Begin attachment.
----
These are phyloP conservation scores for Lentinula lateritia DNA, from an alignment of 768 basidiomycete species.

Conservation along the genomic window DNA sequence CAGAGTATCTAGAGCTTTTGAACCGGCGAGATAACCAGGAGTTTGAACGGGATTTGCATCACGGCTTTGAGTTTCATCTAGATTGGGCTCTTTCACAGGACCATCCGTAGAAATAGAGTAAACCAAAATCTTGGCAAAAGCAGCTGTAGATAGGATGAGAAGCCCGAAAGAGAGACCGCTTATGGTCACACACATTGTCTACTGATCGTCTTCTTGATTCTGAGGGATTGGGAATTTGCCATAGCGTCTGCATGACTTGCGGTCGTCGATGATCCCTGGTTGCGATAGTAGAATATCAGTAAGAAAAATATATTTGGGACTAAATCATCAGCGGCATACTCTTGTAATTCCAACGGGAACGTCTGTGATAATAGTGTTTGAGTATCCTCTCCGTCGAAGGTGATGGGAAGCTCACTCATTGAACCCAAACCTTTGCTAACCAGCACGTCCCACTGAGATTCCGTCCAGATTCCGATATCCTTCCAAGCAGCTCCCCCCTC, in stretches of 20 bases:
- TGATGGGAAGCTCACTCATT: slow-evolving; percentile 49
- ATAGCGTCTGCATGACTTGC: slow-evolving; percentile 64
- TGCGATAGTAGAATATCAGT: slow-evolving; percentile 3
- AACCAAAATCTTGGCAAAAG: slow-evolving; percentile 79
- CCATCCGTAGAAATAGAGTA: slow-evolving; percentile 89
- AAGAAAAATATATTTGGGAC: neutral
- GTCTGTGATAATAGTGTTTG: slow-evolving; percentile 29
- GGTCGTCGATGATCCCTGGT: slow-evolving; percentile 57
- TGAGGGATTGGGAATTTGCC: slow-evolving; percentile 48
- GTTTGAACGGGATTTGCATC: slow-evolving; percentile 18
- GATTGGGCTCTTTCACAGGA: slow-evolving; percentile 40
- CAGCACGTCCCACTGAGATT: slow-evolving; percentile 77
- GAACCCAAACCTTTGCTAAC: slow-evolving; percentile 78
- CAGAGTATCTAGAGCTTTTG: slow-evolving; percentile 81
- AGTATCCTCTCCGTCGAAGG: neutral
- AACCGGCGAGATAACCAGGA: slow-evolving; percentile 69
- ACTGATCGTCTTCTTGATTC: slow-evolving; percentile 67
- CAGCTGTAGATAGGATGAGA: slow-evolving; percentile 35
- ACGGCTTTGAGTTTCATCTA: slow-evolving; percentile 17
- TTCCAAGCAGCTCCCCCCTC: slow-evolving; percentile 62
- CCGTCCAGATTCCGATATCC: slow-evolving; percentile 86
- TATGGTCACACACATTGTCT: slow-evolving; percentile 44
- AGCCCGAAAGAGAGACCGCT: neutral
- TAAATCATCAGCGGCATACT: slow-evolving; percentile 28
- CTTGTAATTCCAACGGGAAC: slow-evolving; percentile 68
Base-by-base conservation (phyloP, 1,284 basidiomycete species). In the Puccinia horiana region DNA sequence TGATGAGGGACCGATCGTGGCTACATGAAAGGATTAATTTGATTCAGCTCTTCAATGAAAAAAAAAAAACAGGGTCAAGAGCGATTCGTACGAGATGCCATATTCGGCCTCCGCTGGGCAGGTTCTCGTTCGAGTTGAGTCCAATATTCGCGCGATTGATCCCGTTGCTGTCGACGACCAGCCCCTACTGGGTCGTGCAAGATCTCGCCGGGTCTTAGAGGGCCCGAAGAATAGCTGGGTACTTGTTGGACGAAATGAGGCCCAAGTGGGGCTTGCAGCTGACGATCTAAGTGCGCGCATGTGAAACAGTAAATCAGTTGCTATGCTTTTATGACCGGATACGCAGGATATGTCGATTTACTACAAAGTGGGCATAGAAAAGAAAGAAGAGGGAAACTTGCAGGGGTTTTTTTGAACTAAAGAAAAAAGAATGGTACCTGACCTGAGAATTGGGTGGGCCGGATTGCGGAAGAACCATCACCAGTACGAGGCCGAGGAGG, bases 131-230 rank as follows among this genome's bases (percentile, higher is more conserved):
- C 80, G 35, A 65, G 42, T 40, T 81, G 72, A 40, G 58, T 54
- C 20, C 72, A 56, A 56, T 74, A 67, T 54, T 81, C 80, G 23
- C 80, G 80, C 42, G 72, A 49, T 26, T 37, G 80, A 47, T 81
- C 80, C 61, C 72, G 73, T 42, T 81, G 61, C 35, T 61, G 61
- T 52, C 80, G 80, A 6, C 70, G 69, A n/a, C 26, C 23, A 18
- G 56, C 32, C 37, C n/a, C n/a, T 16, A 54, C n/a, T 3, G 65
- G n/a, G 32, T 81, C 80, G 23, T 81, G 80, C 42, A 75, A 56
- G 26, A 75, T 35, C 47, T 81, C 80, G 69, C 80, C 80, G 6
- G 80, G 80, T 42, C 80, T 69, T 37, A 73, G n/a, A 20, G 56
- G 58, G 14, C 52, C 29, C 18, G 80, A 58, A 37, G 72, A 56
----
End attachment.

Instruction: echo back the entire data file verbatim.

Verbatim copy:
These are phyloP conservation scores for Lentinula lateritia DNA, from an alignment of 768 basidiomycete species.

Conservation along the genomic window DNA sequence CAGAGTATCTAGAGCTTTTGAACCGGCGAGATAACCAGGAGTTTGAACGGGATTTGCATCACGGCTTTGAGTTTCATCTAGATTGGGCTCTTTCACAGGACCATCCGTAGAAATAGAGTAAACCAAAATCTTGGCAAAAGCAGCTGTAGATAGGATGAGAAGCCCGAAAGAGAGACCGCTTATGGTCACACACATTGTCTACTGATCGTCTTCTTGATTCTGAGGGATTGGGAATTTGCCATAGCGTCTGCATGACTTGCGGTCGTCGATGATCCCTGGTTGCGATAGTAGAATATCAGTAAGAAAAATATATTTGGGACTAAATCATCAGCGGCATACTCTTGTAATTCCAACGGGAACGTCTGTGATAATAGTGTTTGAGTATCCTCTCCGTCGAAGGTGATGGGAAGCTCACTCATTGAACCCAAACCTTTGCTAACCAGCACGTCCCACTGAGATTCCGTCCAGATTCCGATATCCTTCCAAGCAGCTCCCCCCTC, in stretches of 20 bases:
- TGATGGGAAGCTCACTCATT: slow-evolving; percentile 49
- ATAGCGTCTGCATGACTTGC: slow-evolving; percentile 64
- TGCGATAGTAGAATATCAGT: slow-evolving; percentile 3
- AACCAAAATCTTGGCAAAAG: slow-evolving; percentile 79
- CCATCCGTAGAAATAGAGTA: slow-evolving; percentile 89
- AAGAAAAATATATTTGGGAC: neutral
- GTCTGTGATAATAGTGTTTG: slow-evolving; percentile 29
- GGTCGTCGATGATCCCTGGT: slow-evolving; percentile 57
- TGAGGGATTGGGAATTTGCC: slow-evolving; percentile 48
- GTTTGAACGGGATTTGCATC: slow-evolving; percentile 18
- GATTGGGCTCTTTCACAGGA: slow-evolving; percentile 40
- CAGCACGTCCCACTGAGATT: slow-evolving; percentile 77
- GAACCCAAACCTTTGCTAAC: slow-evolving; percentile 78
- CAGAGTATCTAGAGCTTTTG: slow-evolving; percentile 81
- AGTATCCTCTCCGTCGAAGG: neutral
- AACCGGCGAGATAACCAGGA: slow-evolving; percentile 69
- ACTGATCGTCTTCTTGATTC: slow-evolving; percentile 67
- CAGCTGTAGATAGGATGAGA: slow-evolving; percentile 35
- ACGGCTTTGAGTTTCATCTA: slow-evolving; percentile 17
- TTCCAAGCAGCTCCCCCCTC: slow-evolving; percentile 62
- CCGTCCAGATTCCGATATCC: slow-evolving; percentile 86
- TATGGTCACACACATTGTCT: slow-evolving; percentile 44
- AGCCCGAAAGAGAGACCGCT: neutral
- TAAATCATCAGCGGCATACT: slow-evolving; percentile 28
- CTTGTAATTCCAACGGGAAC: slow-evolving; percentile 68
Base-by-base conservation (phyloP, 1,284 basidiomycete species). In the Puccinia horiana region DNA sequence TGATGAGGGACCGATCGTGGCTACATGAAAGGATTAATTTGATTCAGCTCTTCAATGAAAAAAAAAAAACAGGGTCAAGAGCGATTCGTACGAGATGCCATATTCGGCCTCCGCTGGGCAGGTTCTCGTTCGAGTTGAGTCCAATATTCGCGCGATTGATCCCGTTGCTGTCGACGACCAGCCCCTACTGGGTCGTGCAAGATCTCGCCGGGTCTTAGAGGGCCCGAAGAATAGCTGGGTACTTGTTGGACGAAATGAGGCCCAAGTGGGGCTTGCAGCTGACGATCTAAGTGCGCGCATGTGAAACAGTAAATCAGTTGCTATGCTTTTATGACCGGATACGCAGGATATGTCGATTTACTACAAAGTGGGCATAGAAAAGAAAGAAGAGGGAAACTTGCAGGGGTTTTTTTGAACTAAAGAAAAAAGAATGGTACCTGACCTGAGAATTGGGTGGGCCGGATTGCGGAAGAACCATCACCAGTACGAGGCCGAGGAGG, bases 131-230 rank as follows among this genome's bases (percentile, higher is more conserved):
- C 80, G 35, A 65, G 42, T 40, T 81, G 72, A 40, G 58, T 54
- C 20, C 72, A 56, A 56, T 74, A 67, T 54, T 81, C 80, G 23
- C 80, G 80, C 42, G 72, A 49, T 26, T 37, G 80, A 47, T 81
- C 80, C 61, C 72, G 73, T 42, T 81, G 61, C 35, T 61, G 61
- T 52, C 80, G 80, A 6, C 70, G 69, A n/a, C 26, C 23, A 18
- G 56, C 32, C 37, C n/a, C n/a, T 16, A 54, C n/a, T 3, G 65
- G n/a, G 32, T 81, C 80, G 23, T 81, G 80, C 42, A 75, A 56
- G 26, A 75, T 35, C 47, T 81, C 80, G 69, C 80, C 80, G 6
- G 80, G 80, T 42, C 80, T 69, T 37, A 73, G n/a, A 20, G 56
- G 58, G 14, C 52, C 29, C 18, G 80, A 58, A 37, G 72, A 56